By Barbara Gastel, 22 May 2013
By Barbara Gastel, 21 May 2013
By Bernard Appiah, 20 May 2013
By Bernard Appiah, 13 May 2013
By Barbara Gastel, 13 May 2013
By Barbara Gastel | 20 September 2012
[From Michelle Yeoman and Barbara Gastel:]
Editing Solution: Last Week’s Sentence
Special thanks to those of you who commented on last week’s post. As a reminder, below is Sentence of the Week #4:
In this study, we found out that adolescent drug use has lasting effects on memory and intelligence.
Below is the corrected sentence:
In this study, we found that adolescent drug use has lasting effects on memory and intelligence.
In other words, found out should be found. Both found and found out have similar sets of meanings. But here’s the main difference in the current instance.
When one is looking for something and one discovers it, one normally should say found (not found out). Thus, you would say:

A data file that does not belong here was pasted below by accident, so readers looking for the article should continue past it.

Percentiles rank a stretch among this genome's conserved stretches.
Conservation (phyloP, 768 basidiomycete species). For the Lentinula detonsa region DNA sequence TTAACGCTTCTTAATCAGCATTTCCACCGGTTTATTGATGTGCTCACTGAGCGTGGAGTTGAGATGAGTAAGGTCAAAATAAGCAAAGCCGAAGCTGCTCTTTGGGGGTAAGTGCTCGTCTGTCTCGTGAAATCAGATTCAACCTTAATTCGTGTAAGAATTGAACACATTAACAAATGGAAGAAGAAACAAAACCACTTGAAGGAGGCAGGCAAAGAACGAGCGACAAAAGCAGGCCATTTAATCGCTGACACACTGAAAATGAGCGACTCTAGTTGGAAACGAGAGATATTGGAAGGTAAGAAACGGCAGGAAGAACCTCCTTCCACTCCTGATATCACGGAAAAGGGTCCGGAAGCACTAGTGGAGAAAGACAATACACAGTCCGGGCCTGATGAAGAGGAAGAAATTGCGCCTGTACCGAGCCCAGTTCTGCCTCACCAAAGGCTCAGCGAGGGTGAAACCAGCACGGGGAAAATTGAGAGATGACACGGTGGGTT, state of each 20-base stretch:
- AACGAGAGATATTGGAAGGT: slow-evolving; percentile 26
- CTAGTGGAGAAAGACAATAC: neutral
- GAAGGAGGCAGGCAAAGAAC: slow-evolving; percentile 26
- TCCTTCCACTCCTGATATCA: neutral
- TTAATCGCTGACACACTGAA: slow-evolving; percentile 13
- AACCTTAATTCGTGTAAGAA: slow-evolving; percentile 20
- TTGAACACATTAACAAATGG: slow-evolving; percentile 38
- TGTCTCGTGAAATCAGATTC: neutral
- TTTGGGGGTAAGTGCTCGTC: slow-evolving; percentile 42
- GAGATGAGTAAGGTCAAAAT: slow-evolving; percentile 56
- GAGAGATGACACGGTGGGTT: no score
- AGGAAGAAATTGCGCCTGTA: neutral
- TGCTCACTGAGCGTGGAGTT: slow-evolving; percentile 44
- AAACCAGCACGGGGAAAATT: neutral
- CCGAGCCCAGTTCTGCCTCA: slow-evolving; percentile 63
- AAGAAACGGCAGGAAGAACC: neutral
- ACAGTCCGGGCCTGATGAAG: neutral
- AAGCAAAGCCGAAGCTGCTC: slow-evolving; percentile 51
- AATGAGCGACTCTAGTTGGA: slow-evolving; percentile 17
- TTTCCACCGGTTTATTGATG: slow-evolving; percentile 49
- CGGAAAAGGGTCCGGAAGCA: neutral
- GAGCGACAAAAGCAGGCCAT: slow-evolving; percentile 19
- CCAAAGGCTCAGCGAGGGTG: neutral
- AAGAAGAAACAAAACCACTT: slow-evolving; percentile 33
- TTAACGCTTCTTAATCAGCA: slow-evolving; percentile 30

I found the book that I had lost.
I found the answer to the research question.
In contrast, found out tends to be used when one discovers existing information. For example:
I found out that my friend and I have the same birthday.
I found out that AuthorAID offers workshop grants.
We hope that you found the type of explanation that you were seeking. Maybe you found out something new.
Now, onward to this week’s sentence.
Sentence of the Week #5:
The sentence below has 1 definite error:
Recent observations suggest that some birds were migrateing earlier.
Please correct the error, and submit the corrected sentence and any remarks as a comment on this post. I plan to post and discuss the solution next week.
Do you have a sentence that you would like us to consider using as the Sentence of the Week? Please e-mail submissions to Michelle at email@example.com with the subject line “Sentence of the Week”. Submissions should be your own work—don’t nominate a colleague’s writing :).
Please also feel free to e-mail suggestions relating to this series.